Ms. Barbara Newman, Chairman of the LPA, stated that she felt it should be noted that it is a work in progress and due to change many times before the final document is completed, so that people will know it is not the final document.

            Commr. Hanson questioned whether the need for the County to increase its light industry was in the document and was informed that information contained in the document is the way that it currently is in the County.


            Ms. Kitty Cooper, Geographic Information Services (G.I.S.) Director, gave a brief presentation regarding existing land uses, at which time she displayed and reviewed various aerials, with overlays, and charts from the Property Appraiser’s Office regarding property search results, as examples of how her staff conducts their research. She stated that they have been working on the Future Land Use Map for a couple of months and have determined that they need to do an Atlas and that they need to do it by township, because there are a tremendous amount of five acre sites that would not show up in any kind of a parcel situation at the map’s current scale, even if they blew it up. She stated that her staff has been working with the Growth Management staff, in determining categories of environmental lands, which would include parks and properties owned by the municipalities, the St. Johns River Water Management District, Lake County, the Southwest Florida Water Management District, the Water Authority, etc. She stated that it has been finalized and staff just needs to create the Atlas for it, after which one will be able to see every parcel that belongs to a government agency. She noted that her staff will be researching some properties that they were recently made aware of that were not contained in the Property Appraiser’s database.

            Mr. Keith Schue, a member of the LPA, stated that another thing that would be very useful to them, as well as to the Board of County Commissioners, as they look at planning, is to know what lands are encumbered with a conservation easement of some sort, because they are lands that are not subject to the same development pressures.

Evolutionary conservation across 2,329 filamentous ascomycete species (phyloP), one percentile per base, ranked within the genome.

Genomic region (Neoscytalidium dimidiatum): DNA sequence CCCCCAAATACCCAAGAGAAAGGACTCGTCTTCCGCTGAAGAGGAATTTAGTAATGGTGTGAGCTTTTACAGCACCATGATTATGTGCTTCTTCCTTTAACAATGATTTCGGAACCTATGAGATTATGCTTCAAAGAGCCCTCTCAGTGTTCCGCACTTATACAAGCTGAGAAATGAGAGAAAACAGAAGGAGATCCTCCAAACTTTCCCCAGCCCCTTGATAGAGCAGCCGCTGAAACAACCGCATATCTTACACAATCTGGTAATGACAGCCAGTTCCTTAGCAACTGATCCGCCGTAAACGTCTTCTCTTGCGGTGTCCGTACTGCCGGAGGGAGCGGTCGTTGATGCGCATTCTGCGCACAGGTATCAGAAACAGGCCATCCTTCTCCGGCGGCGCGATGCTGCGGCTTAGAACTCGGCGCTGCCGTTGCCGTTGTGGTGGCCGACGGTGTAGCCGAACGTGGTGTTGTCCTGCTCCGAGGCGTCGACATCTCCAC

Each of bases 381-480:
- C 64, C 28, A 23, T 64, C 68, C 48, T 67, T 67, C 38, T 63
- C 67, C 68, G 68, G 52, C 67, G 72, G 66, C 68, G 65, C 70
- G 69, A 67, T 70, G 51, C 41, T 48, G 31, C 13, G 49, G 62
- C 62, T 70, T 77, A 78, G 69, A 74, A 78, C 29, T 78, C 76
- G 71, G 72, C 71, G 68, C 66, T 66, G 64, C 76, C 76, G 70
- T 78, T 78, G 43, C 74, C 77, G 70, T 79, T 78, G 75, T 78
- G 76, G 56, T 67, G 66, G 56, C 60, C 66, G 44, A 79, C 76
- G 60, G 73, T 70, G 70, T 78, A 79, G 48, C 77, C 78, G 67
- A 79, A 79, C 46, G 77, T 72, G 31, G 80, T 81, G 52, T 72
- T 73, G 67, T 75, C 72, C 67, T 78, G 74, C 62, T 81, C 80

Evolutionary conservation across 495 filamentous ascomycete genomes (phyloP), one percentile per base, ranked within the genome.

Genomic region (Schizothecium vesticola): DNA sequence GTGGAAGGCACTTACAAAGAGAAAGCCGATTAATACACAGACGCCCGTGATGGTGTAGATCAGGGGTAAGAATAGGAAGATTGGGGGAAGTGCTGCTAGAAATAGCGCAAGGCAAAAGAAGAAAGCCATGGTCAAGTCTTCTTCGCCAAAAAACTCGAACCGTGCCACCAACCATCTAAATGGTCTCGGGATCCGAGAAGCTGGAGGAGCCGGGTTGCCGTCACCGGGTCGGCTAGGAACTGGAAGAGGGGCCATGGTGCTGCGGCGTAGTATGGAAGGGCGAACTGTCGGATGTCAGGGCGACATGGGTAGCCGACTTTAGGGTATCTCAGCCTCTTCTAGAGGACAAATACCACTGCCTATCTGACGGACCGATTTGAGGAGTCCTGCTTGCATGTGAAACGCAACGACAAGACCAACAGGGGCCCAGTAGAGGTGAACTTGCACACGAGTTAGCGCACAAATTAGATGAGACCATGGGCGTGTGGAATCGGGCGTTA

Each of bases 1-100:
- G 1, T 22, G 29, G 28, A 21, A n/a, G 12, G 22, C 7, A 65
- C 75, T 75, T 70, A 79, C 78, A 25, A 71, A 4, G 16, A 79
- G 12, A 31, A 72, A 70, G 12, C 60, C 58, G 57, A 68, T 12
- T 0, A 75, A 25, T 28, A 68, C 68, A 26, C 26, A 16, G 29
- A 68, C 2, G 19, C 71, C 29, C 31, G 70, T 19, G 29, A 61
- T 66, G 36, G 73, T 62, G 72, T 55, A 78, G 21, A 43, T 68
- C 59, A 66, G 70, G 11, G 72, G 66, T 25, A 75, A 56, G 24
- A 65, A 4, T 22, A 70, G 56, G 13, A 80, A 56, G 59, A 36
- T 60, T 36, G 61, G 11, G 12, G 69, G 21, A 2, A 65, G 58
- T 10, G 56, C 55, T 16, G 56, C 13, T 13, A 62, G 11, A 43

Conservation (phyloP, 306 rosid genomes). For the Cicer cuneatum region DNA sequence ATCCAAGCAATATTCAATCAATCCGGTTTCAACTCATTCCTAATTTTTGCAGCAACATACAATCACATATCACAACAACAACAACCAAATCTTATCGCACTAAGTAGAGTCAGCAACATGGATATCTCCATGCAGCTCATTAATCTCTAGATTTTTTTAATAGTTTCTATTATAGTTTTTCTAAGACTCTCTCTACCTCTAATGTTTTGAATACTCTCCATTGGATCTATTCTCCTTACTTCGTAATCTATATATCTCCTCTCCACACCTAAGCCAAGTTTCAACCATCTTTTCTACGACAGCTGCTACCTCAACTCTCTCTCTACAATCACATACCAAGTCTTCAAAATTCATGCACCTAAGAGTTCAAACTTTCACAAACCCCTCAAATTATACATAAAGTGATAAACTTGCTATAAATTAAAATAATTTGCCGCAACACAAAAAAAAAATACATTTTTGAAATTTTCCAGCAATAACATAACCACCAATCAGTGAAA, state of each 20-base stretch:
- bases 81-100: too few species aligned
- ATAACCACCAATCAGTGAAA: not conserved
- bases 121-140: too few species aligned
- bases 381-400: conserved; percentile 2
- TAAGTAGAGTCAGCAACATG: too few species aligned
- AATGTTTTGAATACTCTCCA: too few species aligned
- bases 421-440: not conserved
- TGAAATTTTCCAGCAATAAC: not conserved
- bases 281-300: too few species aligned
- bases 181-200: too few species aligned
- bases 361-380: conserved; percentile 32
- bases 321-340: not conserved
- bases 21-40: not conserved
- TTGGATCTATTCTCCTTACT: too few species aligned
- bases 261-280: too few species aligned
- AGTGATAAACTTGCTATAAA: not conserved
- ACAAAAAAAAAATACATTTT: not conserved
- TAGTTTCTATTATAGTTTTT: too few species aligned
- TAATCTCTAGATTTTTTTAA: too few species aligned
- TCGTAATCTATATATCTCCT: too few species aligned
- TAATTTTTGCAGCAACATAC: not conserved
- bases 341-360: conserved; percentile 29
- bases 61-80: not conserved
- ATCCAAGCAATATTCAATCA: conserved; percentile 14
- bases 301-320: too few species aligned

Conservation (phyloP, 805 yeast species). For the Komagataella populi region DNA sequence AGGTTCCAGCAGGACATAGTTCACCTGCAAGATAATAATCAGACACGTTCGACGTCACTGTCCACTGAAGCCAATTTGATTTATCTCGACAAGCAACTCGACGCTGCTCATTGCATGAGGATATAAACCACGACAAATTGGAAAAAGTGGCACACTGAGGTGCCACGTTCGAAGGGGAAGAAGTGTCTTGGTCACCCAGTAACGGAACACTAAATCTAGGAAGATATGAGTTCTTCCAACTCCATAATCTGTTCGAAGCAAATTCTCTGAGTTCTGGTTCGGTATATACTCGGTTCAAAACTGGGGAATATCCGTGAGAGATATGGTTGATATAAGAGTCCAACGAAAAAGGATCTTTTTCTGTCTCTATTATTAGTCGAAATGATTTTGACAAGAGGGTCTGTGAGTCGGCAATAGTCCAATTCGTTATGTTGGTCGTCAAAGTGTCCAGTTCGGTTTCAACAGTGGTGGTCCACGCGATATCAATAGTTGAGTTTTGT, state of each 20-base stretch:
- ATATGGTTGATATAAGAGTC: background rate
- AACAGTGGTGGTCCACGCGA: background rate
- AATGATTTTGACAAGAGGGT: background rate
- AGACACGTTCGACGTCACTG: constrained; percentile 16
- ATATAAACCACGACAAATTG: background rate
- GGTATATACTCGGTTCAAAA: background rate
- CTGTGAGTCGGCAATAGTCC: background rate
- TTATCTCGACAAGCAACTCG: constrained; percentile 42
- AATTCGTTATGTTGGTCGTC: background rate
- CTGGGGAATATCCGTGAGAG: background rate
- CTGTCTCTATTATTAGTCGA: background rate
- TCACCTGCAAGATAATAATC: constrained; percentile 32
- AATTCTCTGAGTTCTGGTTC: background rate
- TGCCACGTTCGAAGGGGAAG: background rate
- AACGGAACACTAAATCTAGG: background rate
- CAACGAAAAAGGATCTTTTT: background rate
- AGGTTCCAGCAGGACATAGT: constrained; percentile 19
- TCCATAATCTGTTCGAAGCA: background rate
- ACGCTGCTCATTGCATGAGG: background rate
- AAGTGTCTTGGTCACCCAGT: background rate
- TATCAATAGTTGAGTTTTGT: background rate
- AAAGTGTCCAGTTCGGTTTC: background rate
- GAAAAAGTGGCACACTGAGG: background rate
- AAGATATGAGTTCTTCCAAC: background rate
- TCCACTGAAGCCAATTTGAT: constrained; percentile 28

Ms. Cooper interjected that the Property Appraiser’s Office does not keep a record of conservation lands, so staff has spoken with Mr. Sandy Minkoff, County Attorney, about figuring out a way to deal with that. She stated that they could start keeping track of them from this point on and then go back and research the past. She stated that they have been working on an existing land use update process for almost a year, at which time she gave a general overview of what they have done, as follows:

          Modify the Florida Land Use, Cover & Classifications Systems (FLUCCS) with some Lake County classes, i.e. Ranchettes, Residences with Groves


          Overlay parcels upon 2004 aerials


          Union with 1998 wetlands coverage, which includes lakes, assign wetlands code


          Identify Lucode contained in the Property Appraiser’s database (Property Record Card)


          Using the customized Lake County Future Land Use Classification, assign a 4 digit code to the parcel from the Lake County FLUCCS


          Select random sections and field check for accuracy


          Do a match with the Tax Collector’s occupational license database and Lake County’s master address database, to verify the type of business


            Ms. Cooper stated that, since everything in the County is based on parcels, staff decided to use the parcel layer as their basis for updating land use, which she noted does not mean ownership, it means how the property is being used at a specific point in time. She stated that the reason staff did it is so that it can be aggregated to the first level, or expanded to the fourth. She stated that this gives the County a standardized classification system that can be used in the future; therefore, from this point forward, it will be updated and staff will not have to do the whole thing again. She stated that it is based upon parcels, which is the countywide land unit standard, and is going to be able to be easily maintained, noting that every time the aerials are updated staff will be able to use some new software that the County acquired, at which time she gave a brief demonstration of what staff can do with said software.

            Mr. Welstead, Deputy County Manager/Growth Management Director, stated that, as staff goes through the process, they will do field checks and, if something is not what it should be, they will fix it in the database.

            Ms. Cooper was commended for a very impressive presentation.

            Mr. Neron, County Manager, stated that what staff presented was a result of the investment that the Board of County Commissioners made two Summers ago.

            Mr. Welstead, Deputy County Manager, stated that the process presented this date involves more than just the Comprehensive Plan, noting that, in the event of an emergency, it will enable the County to identify a particular area that has suffered extensive damage and estimate the value of the properties involved.


            PLANNING ZONES